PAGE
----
Academic journal article Visible Language

The Metastructural Dynamics of Interactive Electronic Design

Academic journal article Visible Language

The Metastructural Dynamics of Interactive Electronic Design

Article excerpt

spatial grammar

Interactive electronic computing enables users to manipulate text, graphics and sound into new multiliteracy models that emphasize patterns of relationships rather than discrete entities. However, most multimedia programs fall short of this objective because they reflect Western hierarchical concepts that have dominated communication since the development of writing. We need interface designs that help the user define dynamic patterns and synthesize information. The paper explores new forms of temporal, spatial and rhythmic links in interactive design that enable the viewer to explore information outside the framework of narrative and causality. The paper discusses the 'spatial grammar' of interaction and introduces the concept of kinesthetically articulated design in which the user builds cognitive maps by combining rhythmic patterns of interaction with audiovisual navigation cues. This new design syntax is derived from oral communication techniques used in aboriginal cultures.

In interactive multimedia computing, the interface designs do not reflect the dynamic nature of interactive multimedia environments where relationships continually change. Instead the interface designs support hierarchical structures that separate information into specific categories or groups. Current design techniques emphasize the position of text and graphics on the screen and the sequence of links, rather than using space and time to define semantic relations. Links to information in an interactive environment provide flexible access to information, but that flexibility is stifled by the fact that we still read for "fixed links between screens rather than focusing on a network of dynamic relationships between ideas" (Search, 2001).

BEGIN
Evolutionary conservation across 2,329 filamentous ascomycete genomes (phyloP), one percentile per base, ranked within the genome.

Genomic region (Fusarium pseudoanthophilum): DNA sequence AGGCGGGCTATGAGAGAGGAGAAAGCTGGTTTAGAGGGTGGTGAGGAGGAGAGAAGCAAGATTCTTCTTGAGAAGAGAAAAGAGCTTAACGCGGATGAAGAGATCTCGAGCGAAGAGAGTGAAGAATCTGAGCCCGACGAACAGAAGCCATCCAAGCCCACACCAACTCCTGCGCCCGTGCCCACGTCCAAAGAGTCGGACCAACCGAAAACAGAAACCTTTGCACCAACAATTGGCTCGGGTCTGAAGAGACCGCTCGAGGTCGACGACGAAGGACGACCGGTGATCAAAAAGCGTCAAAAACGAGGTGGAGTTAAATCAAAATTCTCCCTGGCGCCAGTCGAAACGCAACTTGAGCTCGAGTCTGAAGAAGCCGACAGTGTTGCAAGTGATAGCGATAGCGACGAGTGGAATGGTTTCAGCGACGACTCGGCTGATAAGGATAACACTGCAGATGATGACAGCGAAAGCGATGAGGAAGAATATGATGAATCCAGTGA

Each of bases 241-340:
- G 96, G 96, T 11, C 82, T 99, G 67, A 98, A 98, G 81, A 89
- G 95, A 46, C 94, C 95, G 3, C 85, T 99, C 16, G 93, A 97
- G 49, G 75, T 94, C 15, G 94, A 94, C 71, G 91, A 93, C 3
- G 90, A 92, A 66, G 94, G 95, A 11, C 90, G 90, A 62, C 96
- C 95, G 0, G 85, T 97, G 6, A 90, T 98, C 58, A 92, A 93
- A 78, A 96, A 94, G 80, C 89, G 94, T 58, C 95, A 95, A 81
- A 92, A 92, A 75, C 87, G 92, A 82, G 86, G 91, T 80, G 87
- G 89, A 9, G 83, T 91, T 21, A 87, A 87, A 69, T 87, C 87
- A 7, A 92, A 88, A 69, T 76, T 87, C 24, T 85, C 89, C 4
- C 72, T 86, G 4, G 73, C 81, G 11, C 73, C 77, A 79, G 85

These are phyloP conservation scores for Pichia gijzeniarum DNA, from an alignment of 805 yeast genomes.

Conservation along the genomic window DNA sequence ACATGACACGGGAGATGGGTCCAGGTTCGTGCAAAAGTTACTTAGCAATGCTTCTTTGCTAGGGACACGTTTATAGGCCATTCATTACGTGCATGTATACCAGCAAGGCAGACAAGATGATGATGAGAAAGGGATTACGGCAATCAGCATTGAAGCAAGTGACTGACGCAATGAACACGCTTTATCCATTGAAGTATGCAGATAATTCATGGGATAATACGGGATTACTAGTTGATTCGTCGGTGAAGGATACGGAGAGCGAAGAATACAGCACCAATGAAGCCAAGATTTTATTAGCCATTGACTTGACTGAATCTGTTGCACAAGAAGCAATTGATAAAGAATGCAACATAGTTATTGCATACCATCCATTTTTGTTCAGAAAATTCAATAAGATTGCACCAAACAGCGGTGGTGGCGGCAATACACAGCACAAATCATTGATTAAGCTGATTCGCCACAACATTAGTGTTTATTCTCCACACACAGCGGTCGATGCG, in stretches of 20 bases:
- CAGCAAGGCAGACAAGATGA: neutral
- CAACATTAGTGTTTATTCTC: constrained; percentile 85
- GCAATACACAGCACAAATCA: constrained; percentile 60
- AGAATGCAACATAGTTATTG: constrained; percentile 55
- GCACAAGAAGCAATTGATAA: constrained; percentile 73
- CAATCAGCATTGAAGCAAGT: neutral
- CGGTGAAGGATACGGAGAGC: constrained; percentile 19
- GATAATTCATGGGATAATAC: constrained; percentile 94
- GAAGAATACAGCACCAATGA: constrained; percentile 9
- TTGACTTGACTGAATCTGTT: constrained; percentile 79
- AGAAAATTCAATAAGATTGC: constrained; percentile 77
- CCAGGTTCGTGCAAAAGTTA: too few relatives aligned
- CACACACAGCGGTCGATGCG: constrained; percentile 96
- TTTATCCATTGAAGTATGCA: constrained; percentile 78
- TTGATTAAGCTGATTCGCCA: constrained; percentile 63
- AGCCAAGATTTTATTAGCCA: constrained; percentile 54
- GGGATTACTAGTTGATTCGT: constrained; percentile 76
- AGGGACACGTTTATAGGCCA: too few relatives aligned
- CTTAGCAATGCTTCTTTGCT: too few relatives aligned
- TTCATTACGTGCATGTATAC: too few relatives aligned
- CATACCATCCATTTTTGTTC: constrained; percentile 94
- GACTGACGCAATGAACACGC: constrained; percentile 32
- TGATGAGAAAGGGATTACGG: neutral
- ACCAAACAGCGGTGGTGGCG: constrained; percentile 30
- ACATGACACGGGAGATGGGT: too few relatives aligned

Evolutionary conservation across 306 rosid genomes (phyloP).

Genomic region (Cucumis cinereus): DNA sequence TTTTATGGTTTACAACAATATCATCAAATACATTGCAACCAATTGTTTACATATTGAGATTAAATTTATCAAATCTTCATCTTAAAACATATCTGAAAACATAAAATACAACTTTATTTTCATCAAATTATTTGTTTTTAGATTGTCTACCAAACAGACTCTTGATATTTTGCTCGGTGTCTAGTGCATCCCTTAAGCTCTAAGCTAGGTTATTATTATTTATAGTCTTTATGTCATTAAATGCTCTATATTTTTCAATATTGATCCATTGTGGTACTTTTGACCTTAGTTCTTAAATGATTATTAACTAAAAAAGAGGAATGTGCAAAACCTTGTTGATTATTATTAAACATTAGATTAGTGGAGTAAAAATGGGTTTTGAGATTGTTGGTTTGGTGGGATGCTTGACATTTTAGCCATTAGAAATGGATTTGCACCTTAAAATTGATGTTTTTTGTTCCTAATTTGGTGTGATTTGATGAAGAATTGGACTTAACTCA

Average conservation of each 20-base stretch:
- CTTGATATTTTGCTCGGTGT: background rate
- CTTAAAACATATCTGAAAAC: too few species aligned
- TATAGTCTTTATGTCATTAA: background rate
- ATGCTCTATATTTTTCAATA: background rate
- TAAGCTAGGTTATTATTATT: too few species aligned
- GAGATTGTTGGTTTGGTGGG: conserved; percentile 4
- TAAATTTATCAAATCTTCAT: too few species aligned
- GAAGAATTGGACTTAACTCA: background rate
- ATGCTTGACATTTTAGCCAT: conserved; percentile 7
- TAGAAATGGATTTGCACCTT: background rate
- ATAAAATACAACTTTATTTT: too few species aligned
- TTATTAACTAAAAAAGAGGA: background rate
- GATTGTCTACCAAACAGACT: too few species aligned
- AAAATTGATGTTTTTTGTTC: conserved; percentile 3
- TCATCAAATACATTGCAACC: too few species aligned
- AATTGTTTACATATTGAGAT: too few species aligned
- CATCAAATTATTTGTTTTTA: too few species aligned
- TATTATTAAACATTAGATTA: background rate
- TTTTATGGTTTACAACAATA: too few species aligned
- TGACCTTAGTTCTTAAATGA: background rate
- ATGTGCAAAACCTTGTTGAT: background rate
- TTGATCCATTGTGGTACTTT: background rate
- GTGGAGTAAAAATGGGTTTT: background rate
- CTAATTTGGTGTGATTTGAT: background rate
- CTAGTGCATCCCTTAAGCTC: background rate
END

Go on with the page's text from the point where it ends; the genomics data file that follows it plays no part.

The dominance of the printed page in communication has limited our ability to visualize alternative formats for structuring information. In written text, printing conventions such as paragraphs, indices and punctuation affect the way we read by organizing information into predefined hierarchical structures. However, in interactive computer programs the process of navigation reveals new patterns of relationships between the groups. As Monge and Kaiman point out, ". . . as processes unfold they constitute (i.e., reproduce and/or transform) structures" (Monge and Kalman, 1996, 87). Jay Bolter acknowledges that this interactive process should result in new forms of communication: "the dialogic structure of hypertext might also enable us, as Derrida put it, to 'reread past writing according to a different organization of space'" (Bolter, 2001, 110).

The interface designs for interactive programs need to emphasize dynamic patterns of information as well as underlying structures. How do we visualize patterns that change over time? We need to combine logic and perception into a dynamic syntax that encourages a flexible, open interpretation of the matrix of patterns and relationships that evolve as the user navigates through a network of links. A new form of audiovisual logic is needed using Gestalt principles of perception to create a holistic synthesis of patterns that change in space and time. In these discursive environments, text takes on characteristics of visual imagery because words derive meaning from their relationships in space and time. In turn images and sound define a new audiovisual aesthetic in which graphics and sound have interchangeable or complementary meanings, creating multiple levels of semantic encoding. The new design syntax should enable the user to recognize the changing layers of associations, multiple dimensions of space and time and potential new connections that evolve as the interactive process transforms relationships. Within the context of this changing environment, the interface design should establish a flexible, underlying structure that helps the user recognize the continuity between ideas.

There are many parallels between oral communication and electronic communication that can provide insights into ways to visualize the transformative process that occurs in interactive multimedia computing. …

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